The Agency has shown that it will be very strict when it comes to exercising its powers and has so far issued two penalty decisions for obstructions of its investigations.
The first undertaking to feel this stance was Produkcija Pro Plus, d.o.o., which in late 2011 received a penalty in the amount of 0.2 % of its annual turnover. The Agency took the position that the undertaking failed to cooperate by not allowing Agency officials to enter its premises (immediately) upon their arrival.
The Supreme Court has in its recent decision (adopted in December 2013) upheld the Agency's decision and stressed that the implicated undertakings have a duty to cooperate to at least a minimal extent, which by way of example covers opening the doors and showing where the respective documentation can be found.
The second case arose more recently, namely when the Agency fined Geoplin d.o.o. for obstructing an investigation carried out in July 2013. In its press release from December 2013, the Agency stressed that "the undertaking’s passive stance in the search of documentation and mere enabling of access to requested premises and documentation will represent a refusal to cooperate and hence investigation obstruction." The fine imposed also amounted to 0.2 % of the firm’s implicated annual turnover.
Has the Agency's interpretation of cooperation duty gone too far?
While there can be no doubt that undertakings should not try to obstruct the Agency's investigation, the reasoning provided by the Agency nevertheless seems too far-reaching.
It should be recalled that the wording of the Competition Act requires undertakings to "allow authorized persons to access premises and business books" and that the Supreme Court argued that this obligation should cover a minimal duty to cooperate. However, these two positions were interpreted by the Agency in its December 2013 press release in the sense that undertakings have "an active duty to cooperate" and should "actively help in the search for documentation".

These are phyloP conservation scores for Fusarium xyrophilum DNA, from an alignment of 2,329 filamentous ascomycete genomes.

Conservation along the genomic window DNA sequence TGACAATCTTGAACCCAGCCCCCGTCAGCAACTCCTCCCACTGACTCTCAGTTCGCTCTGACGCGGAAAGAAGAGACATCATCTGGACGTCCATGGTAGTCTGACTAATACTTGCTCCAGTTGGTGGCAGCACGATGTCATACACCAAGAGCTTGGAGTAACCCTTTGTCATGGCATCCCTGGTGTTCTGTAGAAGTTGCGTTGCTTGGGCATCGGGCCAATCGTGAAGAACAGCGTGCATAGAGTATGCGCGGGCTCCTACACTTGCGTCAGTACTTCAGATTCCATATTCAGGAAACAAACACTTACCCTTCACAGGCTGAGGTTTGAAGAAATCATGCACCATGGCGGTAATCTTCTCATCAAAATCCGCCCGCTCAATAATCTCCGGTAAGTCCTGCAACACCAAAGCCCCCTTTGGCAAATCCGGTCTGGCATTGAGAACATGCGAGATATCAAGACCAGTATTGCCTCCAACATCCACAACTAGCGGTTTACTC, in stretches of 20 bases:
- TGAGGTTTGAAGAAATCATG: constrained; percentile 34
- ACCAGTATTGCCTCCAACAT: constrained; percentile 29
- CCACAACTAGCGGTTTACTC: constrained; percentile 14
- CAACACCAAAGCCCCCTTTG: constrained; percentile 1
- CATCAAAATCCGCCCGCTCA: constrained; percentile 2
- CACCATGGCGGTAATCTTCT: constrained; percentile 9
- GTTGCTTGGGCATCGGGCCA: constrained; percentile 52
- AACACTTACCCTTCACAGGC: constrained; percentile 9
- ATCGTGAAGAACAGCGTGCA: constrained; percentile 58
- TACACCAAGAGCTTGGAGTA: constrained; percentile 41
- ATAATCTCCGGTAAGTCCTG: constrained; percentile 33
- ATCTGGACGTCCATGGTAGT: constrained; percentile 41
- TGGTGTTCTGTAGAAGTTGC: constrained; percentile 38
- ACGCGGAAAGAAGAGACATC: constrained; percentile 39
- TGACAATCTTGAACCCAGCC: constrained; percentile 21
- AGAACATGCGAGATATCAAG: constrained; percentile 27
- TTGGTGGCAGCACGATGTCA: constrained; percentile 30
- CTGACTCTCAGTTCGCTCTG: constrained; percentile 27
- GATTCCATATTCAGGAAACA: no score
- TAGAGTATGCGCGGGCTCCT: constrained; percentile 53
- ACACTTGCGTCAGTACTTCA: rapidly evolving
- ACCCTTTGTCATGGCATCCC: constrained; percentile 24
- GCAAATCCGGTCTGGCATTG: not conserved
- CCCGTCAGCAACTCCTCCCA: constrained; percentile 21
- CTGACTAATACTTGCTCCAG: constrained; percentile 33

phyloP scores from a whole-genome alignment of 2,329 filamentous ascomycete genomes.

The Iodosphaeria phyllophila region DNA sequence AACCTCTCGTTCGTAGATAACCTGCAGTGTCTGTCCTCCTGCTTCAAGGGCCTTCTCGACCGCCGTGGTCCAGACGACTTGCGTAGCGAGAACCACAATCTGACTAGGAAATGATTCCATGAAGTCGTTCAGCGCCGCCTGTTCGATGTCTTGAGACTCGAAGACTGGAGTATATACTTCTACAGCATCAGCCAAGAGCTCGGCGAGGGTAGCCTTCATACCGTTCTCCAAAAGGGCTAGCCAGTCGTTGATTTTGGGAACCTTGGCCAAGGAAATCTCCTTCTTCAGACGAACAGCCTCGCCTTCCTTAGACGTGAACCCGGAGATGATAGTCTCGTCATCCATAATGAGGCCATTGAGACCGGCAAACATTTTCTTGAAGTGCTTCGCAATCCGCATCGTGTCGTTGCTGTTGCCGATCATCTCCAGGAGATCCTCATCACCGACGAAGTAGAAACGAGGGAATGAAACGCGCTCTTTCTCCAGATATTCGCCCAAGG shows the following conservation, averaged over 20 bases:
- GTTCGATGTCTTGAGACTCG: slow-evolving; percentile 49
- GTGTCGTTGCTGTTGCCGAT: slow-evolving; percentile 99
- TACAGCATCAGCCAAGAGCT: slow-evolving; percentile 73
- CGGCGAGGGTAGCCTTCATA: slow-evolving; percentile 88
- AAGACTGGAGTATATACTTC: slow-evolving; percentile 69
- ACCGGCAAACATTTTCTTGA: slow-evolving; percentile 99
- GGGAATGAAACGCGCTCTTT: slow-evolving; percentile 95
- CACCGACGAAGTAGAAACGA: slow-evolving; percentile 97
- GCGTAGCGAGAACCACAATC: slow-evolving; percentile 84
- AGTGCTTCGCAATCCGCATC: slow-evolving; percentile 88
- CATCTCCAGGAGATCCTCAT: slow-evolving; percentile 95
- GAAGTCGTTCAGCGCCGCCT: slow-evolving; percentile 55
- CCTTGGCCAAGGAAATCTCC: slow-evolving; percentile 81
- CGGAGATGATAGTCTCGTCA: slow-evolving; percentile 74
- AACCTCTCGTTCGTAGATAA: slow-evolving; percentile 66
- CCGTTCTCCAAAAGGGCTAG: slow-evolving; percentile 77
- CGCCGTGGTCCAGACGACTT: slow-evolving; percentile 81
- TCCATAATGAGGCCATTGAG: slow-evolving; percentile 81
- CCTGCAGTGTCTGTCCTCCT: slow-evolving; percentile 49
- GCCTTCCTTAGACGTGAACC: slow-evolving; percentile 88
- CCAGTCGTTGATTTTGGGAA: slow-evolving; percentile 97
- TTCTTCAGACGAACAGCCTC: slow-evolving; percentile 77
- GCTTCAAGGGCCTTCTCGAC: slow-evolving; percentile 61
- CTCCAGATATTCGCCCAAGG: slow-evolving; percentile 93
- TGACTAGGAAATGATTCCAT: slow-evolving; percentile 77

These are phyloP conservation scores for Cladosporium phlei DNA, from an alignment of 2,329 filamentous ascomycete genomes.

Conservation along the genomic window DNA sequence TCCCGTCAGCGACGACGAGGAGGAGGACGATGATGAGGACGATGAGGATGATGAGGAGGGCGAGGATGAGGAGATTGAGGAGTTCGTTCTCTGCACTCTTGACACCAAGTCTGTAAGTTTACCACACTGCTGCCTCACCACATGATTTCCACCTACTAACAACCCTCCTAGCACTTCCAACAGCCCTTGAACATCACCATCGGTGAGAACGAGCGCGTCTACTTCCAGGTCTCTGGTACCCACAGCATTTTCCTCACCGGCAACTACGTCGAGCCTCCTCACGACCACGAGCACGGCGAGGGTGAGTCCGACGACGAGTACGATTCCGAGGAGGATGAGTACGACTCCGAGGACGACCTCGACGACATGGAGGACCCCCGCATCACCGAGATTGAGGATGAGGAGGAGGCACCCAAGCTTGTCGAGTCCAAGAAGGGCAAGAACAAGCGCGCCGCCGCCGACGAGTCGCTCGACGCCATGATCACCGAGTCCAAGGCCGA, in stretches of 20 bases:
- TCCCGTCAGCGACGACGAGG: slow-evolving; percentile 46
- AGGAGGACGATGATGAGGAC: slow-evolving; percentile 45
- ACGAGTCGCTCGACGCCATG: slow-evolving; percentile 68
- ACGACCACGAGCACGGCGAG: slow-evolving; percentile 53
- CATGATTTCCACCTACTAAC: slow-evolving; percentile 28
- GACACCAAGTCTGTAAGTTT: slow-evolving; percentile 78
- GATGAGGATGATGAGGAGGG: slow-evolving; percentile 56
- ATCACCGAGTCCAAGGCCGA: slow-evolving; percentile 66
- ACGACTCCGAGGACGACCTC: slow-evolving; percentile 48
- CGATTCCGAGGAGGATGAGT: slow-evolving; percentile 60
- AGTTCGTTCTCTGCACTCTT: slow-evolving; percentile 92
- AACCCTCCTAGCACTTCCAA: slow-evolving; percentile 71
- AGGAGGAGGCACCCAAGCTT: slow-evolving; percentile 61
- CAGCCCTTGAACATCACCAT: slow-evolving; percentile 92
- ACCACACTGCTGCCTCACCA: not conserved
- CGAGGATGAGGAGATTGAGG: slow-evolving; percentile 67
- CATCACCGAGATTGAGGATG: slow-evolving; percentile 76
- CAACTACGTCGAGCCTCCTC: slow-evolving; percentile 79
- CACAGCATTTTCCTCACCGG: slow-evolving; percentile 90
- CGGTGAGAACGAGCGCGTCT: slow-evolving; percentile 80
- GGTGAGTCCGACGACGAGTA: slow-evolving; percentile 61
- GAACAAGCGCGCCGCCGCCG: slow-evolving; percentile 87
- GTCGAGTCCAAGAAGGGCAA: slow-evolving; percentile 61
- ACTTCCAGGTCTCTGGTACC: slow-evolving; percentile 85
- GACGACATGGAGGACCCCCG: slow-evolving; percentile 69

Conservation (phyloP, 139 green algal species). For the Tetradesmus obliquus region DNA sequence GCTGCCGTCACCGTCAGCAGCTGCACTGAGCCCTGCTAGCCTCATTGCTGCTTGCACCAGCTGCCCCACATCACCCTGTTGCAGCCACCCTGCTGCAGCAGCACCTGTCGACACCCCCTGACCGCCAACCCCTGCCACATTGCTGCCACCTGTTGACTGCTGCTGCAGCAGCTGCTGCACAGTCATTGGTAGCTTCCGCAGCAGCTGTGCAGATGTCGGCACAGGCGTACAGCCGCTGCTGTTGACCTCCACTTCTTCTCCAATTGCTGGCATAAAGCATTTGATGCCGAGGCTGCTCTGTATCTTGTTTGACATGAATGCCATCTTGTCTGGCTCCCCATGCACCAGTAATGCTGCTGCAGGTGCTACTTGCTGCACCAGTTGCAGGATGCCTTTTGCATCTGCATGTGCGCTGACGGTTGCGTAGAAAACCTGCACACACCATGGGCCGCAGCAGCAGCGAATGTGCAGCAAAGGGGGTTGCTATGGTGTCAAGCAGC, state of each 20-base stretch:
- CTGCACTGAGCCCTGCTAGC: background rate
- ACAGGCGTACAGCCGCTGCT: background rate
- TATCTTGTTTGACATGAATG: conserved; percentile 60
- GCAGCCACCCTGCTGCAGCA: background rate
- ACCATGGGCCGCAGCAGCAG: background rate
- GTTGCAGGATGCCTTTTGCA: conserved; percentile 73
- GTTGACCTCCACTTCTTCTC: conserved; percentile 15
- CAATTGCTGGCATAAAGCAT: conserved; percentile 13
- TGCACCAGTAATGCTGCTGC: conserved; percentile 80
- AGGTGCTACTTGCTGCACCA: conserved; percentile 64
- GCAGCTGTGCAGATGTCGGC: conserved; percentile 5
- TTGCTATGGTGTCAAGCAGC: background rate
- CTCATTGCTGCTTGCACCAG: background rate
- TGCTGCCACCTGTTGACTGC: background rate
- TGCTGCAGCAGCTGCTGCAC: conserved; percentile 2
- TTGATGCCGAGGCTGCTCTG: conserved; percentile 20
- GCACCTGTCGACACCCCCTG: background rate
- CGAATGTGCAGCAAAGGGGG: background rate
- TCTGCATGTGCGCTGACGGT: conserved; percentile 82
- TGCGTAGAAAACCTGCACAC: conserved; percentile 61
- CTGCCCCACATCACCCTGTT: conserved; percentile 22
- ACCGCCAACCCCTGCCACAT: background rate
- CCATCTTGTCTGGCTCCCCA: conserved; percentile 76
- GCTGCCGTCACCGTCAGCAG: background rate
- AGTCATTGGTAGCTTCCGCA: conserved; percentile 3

Within the EU competition law framework, it is established practice that undertakings must not take a solely passive stance, but rather should assist the European Commission in their search for documents by e.g. providing passwords for access to computers, online databases and the like and giving the information requested by the European Commission officials.
In contrast, the Agency's wording implies that the employees of the implicated undertaking should take on an active role in the search for documents, a role that does not seem to be limited to providing assistance at the Agency's request. However, it goes without saying that the initiative should always come from the Agency and should be concrete enough for the undertaking to be able to provide the respective information and/or document that is being sought. In any other case, it seems at least doubtful that the Agency's interpretation adequately reflects the fact that the implicated undertaking, though under the obligation to provide assistance, should still enjoy its constitutional privilege against self-incrimination.
As mentioned above, the Agency's rather controversial view has so far only been communicated in a press release (though one officially published on its website) and does not represent a policy document. However, this view nonetheless indicates how the Agency will or is ready to use its prerogatives, which is why the further decisional practice and case-law on the subject will make for an interesting read.